The final manufacturing PMI for March weighed in at 52.2, up 0.3 points versus its flash reading, 1.2 points above its final February print, and at a 10-month high.
The latest improvement was led by the fastest expansion of incoming new business since April 2014 and the strongest rise in employment in more than three-and-a-half years. Exports saw their largest gain since July 2014 with most countries benefitting from the weakness of the euro.
Input costs ended a 6-month run of declines by posting a modest advance, again in part reflecting the impact of the slide in the euro on import prices. Factory gate charges continued to drop but at their slowest rate in the current 7-month sequence of falls.
Germany (52.8), Italy (53.3) and Spain (54.3) all registered multi-month highs but while France also saw its PMI edge up, at 48.8 it remained stubbornly on the wrong side of the 50 growth threshold. Top of the PMI ladder was again Ireland (56.8) while Austria (47.7) occupied the bottom rung with a 4-month low.
Today's figures are consistent with only a modest rise in manufacturing activity in the first quarter. However, the more forward looking components of the survey bode well for the current period and the signs are that the recovery in the sector is gradually becoming more firmly entrenched. That said, the improvement has clearly been underpinned by the slide in the euro and policymakers will not want to see the unit's decline reversed any time soon.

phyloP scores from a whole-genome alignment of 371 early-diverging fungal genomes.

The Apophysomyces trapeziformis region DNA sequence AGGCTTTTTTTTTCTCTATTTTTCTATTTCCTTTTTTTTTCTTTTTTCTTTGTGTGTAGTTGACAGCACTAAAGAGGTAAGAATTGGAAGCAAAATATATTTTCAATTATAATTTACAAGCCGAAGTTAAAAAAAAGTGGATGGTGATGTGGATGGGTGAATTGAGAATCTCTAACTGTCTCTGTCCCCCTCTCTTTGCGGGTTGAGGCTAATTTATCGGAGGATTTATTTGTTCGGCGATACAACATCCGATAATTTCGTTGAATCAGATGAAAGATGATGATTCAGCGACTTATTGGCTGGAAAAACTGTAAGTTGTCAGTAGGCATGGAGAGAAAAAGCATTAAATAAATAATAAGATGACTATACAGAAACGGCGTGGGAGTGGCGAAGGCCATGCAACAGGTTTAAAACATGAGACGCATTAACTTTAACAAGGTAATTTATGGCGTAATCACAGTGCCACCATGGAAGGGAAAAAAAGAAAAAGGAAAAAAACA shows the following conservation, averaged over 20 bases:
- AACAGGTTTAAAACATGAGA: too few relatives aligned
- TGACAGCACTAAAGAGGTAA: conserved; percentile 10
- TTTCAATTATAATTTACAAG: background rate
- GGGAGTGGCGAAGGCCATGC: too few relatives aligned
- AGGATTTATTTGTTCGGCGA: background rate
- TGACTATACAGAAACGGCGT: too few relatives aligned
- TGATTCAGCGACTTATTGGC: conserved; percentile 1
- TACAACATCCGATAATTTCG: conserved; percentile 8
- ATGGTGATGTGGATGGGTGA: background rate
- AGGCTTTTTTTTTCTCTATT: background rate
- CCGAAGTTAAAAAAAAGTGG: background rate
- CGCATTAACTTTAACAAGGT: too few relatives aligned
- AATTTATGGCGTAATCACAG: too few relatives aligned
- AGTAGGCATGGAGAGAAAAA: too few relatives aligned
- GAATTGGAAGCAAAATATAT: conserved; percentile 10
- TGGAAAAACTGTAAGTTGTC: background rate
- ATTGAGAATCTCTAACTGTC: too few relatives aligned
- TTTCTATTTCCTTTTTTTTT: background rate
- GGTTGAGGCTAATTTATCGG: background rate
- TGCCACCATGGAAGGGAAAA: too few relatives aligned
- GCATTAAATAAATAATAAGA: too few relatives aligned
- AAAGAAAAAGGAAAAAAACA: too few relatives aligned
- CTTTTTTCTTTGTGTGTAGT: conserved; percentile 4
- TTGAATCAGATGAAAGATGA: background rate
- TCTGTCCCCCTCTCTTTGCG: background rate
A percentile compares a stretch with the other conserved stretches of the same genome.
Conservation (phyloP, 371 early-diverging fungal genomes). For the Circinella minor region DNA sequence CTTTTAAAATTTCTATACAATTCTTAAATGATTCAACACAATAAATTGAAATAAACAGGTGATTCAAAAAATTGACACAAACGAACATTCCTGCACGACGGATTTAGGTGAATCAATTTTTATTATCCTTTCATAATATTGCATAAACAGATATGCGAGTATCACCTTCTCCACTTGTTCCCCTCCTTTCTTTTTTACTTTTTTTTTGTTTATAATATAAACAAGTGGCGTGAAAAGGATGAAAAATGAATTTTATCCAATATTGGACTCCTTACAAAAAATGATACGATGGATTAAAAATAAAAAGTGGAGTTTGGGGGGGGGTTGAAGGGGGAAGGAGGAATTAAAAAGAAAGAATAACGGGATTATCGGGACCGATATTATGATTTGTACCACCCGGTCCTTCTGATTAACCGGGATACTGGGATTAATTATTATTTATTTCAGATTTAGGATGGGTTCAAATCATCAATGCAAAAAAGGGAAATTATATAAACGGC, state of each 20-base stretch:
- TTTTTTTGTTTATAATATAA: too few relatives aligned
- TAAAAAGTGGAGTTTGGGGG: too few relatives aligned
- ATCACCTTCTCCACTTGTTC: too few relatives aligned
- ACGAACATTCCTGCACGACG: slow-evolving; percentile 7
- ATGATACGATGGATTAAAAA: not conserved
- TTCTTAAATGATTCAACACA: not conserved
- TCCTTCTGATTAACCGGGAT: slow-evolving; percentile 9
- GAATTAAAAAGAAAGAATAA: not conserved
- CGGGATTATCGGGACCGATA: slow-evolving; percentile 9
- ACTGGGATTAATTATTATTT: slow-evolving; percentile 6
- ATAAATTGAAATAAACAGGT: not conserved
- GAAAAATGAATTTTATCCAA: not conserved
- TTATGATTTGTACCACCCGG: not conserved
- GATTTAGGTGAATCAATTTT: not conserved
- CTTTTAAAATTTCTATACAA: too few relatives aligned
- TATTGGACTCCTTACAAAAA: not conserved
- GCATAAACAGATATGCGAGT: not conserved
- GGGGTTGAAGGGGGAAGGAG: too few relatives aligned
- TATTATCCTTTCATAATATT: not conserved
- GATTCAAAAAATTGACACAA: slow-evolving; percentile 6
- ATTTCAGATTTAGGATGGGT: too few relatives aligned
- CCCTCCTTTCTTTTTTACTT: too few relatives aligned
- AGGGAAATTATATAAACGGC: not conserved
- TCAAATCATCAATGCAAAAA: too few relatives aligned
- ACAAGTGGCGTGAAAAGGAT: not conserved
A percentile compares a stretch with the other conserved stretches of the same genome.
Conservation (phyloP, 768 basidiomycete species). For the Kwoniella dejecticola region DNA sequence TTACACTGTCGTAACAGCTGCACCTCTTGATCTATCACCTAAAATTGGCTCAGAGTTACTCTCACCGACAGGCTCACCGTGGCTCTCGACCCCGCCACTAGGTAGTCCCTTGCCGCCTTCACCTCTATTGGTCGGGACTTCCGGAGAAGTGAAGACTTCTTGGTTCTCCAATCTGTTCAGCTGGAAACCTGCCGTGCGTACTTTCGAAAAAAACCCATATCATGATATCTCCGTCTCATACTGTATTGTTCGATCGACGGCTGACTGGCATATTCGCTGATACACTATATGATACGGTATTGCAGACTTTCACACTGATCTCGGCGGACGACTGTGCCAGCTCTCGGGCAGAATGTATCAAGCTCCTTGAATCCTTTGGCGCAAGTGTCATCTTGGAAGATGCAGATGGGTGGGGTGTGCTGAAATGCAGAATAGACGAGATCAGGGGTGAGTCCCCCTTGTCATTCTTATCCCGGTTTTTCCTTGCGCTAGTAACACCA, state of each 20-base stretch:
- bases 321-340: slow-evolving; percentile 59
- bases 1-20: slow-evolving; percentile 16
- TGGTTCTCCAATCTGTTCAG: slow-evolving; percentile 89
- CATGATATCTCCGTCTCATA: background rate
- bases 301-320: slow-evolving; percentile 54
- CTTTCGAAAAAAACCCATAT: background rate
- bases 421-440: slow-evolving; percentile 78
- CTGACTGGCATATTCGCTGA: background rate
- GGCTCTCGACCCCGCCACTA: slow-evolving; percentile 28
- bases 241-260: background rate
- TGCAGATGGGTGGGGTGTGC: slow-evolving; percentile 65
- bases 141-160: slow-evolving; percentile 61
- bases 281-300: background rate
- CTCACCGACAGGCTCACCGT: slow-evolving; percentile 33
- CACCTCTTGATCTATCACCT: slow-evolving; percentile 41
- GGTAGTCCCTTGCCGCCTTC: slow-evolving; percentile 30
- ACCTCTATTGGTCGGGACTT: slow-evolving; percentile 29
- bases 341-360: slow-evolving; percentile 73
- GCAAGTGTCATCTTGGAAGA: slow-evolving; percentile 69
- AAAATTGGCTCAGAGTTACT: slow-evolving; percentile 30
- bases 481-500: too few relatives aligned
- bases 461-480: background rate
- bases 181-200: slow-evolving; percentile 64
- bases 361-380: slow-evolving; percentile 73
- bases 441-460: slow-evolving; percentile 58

Purchasing Managers' Manufacturing Index (PMIs) is based on monthly questionnaire surveys of selected companies which provide an advance indication of what is really happening in the private sector economy by tracking changes in variables such as output, new orders, stock levels, employment and prices across the manufacturing sectors.
Investors need to keep their fingers on the pulse of the economy because it dictates how various types of investments will perform. By tracking economic data such as the ISM manufacturing index in the U.S. and the Markit PMIs elsewhere, investors will know what the economic backdrop is for the various markets. The stock market likes to see healthy economic growth because that translates to higher corporate profits. The bond market prefers less rapid growth and is extremely sensitive to whether the economy is growing too quickly and causing potential inflationary pressures.
The Markit PMI manufacturing data give a detailed look at the manufacturing sector, how busy it is and where things are headed. Since the manufacturing sector is a major source of cyclical variability in the economy, this report has a big influence on the markets. And its sub-indexes provide a picture of orders, output, employment and prices.
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